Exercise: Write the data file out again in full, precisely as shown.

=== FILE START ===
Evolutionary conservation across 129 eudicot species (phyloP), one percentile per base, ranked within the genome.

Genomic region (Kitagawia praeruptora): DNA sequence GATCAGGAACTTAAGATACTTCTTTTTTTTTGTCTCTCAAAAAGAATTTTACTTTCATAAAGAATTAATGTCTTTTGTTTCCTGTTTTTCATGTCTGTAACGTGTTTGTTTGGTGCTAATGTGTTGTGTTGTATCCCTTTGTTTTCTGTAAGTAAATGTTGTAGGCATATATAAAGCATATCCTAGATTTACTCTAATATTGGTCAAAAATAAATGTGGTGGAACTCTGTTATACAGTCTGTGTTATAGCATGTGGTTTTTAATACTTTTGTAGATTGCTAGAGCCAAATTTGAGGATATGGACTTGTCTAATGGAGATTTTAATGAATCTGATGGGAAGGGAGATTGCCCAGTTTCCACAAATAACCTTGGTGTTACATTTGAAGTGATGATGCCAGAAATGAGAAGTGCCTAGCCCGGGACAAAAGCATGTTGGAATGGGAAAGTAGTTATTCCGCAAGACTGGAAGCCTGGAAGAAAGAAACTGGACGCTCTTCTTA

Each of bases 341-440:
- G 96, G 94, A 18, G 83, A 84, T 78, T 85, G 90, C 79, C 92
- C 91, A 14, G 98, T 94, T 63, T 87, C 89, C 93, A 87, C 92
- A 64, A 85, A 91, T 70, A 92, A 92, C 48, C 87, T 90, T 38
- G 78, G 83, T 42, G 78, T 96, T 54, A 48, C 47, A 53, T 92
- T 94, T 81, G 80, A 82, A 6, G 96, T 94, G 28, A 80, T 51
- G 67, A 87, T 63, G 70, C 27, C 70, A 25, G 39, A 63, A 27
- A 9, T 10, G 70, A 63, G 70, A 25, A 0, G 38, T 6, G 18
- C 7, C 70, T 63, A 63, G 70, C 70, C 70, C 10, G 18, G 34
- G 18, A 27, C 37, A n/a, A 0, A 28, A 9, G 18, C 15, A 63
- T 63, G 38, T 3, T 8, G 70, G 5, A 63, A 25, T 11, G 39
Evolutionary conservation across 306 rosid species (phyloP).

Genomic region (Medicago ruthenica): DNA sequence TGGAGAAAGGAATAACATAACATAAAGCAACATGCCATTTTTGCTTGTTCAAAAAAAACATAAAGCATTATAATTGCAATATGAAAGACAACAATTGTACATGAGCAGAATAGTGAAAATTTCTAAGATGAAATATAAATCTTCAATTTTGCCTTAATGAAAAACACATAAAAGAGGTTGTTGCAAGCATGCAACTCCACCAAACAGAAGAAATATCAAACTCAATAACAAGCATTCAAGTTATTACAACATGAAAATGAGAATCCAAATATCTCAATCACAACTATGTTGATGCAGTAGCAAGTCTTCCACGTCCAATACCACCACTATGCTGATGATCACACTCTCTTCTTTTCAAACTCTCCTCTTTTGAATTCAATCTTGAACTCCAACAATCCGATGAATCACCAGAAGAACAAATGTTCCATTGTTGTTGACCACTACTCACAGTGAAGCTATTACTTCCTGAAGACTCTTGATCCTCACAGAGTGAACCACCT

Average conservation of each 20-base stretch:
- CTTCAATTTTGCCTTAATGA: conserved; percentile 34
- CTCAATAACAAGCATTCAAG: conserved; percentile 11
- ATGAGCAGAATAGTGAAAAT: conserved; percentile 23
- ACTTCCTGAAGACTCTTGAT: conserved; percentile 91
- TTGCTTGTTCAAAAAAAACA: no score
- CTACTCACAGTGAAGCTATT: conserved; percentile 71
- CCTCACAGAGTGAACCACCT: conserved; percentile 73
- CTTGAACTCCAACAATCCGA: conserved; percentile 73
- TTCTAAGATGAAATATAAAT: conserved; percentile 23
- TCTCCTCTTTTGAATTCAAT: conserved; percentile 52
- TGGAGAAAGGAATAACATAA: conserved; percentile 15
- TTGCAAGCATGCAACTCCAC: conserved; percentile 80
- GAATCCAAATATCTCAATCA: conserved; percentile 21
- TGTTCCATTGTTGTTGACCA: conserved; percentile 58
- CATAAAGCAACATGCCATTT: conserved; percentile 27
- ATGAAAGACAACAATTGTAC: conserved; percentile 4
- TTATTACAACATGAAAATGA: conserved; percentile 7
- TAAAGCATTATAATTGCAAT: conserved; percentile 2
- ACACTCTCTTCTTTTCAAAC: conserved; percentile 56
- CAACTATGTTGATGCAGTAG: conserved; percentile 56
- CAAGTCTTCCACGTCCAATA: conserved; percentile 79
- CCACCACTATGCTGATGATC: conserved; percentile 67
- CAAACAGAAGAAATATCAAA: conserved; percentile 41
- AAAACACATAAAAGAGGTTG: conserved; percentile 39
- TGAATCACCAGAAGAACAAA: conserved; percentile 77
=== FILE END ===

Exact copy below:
Evolutionary conservation across 129 eudicot species (phyloP), one percentile per base, ranked within the genome.

Genomic region (Kitagawia praeruptora): DNA sequence GATCAGGAACTTAAGATACTTCTTTTTTTTTGTCTCTCAAAAAGAATTTTACTTTCATAAAGAATTAATGTCTTTTGTTTCCTGTTTTTCATGTCTGTAACGTGTTTGTTTGGTGCTAATGTGTTGTGTTGTATCCCTTTGTTTTCTGTAAGTAAATGTTGTAGGCATATATAAAGCATATCCTAGATTTACTCTAATATTGGTCAAAAATAAATGTGGTGGAACTCTGTTATACAGTCTGTGTTATAGCATGTGGTTTTTAATACTTTTGTAGATTGCTAGAGCCAAATTTGAGGATATGGACTTGTCTAATGGAGATTTTAATGAATCTGATGGGAAGGGAGATTGCCCAGTTTCCACAAATAACCTTGGTGTTACATTTGAAGTGATGATGCCAGAAATGAGAAGTGCCTAGCCCGGGACAAAAGCATGTTGGAATGGGAAAGTAGTTATTCCGCAAGACTGGAAGCCTGGAAGAAAGAAACTGGACGCTCTTCTTA

Each of bases 341-440:
- G 96, G 94, A 18, G 83, A 84, T 78, T 85, G 90, C 79, C 92
- C 91, A 14, G 98, T 94, T 63, T 87, C 89, C 93, A 87, C 92
- A 64, A 85, A 91, T 70, A 92, A 92, C 48, C 87, T 90, T 38
- G 78, G 83, T 42, G 78, T 96, T 54, A 48, C 47, A 53, T 92
- T 94, T 81, G 80, A 82, A 6, G 96, T 94, G 28, A 80, T 51
- G 67, A 87, T 63, G 70, C 27, C 70, A 25, G 39, A 63, A 27
- A 9, T 10, G 70, A 63, G 70, A 25, A 0, G 38, T 6, G 18
- C 7, C 70, T 63, A 63, G 70, C 70, C 70, C 10, G 18, G 34
- G 18, A 27, C 37, A n/a, A 0, A 28, A 9, G 18, C 15, A 63
- T 63, G 38, T 3, T 8, G 70, G 5, A 63, A 25, T 11, G 39
Evolutionary conservation across 306 rosid species (phyloP).

Genomic region (Medicago ruthenica): DNA sequence TGGAGAAAGGAATAACATAACATAAAGCAACATGCCATTTTTGCTTGTTCAAAAAAAACATAAAGCATTATAATTGCAATATGAAAGACAACAATTGTACATGAGCAGAATAGTGAAAATTTCTAAGATGAAATATAAATCTTCAATTTTGCCTTAATGAAAAACACATAAAAGAGGTTGTTGCAAGCATGCAACTCCACCAAACAGAAGAAATATCAAACTCAATAACAAGCATTCAAGTTATTACAACATGAAAATGAGAATCCAAATATCTCAATCACAACTATGTTGATGCAGTAGCAAGTCTTCCACGTCCAATACCACCACTATGCTGATGATCACACTCTCTTCTTTTCAAACTCTCCTCTTTTGAATTCAATCTTGAACTCCAACAATCCGATGAATCACCAGAAGAACAAATGTTCCATTGTTGTTGACCACTACTCACAGTGAAGCTATTACTTCCTGAAGACTCTTGATCCTCACAGAGTGAACCACCT

Average conservation of each 20-base stretch:
- CTTCAATTTTGCCTTAATGA: conserved; percentile 34
- CTCAATAACAAGCATTCAAG: conserved; percentile 11
- ATGAGCAGAATAGTGAAAAT: conserved; percentile 23
- ACTTCCTGAAGACTCTTGAT: conserved; percentile 91
- TTGCTTGTTCAAAAAAAACA: no score
- CTACTCACAGTGAAGCTATT: conserved; percentile 71
- CCTCACAGAGTGAACCACCT: conserved; percentile 73
- CTTGAACTCCAACAATCCGA: conserved; percentile 73
- TTCTAAGATGAAATATAAAT: conserved; percentile 23
- TCTCCTCTTTTGAATTCAAT: conserved; percentile 52
- TGGAGAAAGGAATAACATAA: conserved; percentile 15
- TTGCAAGCATGCAACTCCAC: conserved; percentile 80
- GAATCCAAATATCTCAATCA: conserved; percentile 21
- TGTTCCATTGTTGTTGACCA: conserved; percentile 58
- CATAAAGCAACATGCCATTT: conserved; percentile 27
- ATGAAAGACAACAATTGTAC: conserved; percentile 4
- TTATTACAACATGAAAATGA: conserved; percentile 7
- TAAAGCATTATAATTGCAAT: conserved; percentile 2
- ACACTCTCTTCTTTTCAAAC: conserved; percentile 56
- CAACTATGTTGATGCAGTAG: conserved; percentile 56
- CAAGTCTTCCACGTCCAATA: conserved; percentile 79
- CCACCACTATGCTGATGATC: conserved; percentile 67
- CAAACAGAAGAAATATCAAA: conserved; percentile 41
- AAAACACATAAAAGAGGTTG: conserved; percentile 39
- TGAATCACCAGAAGAACAAA: conserved; percentile 77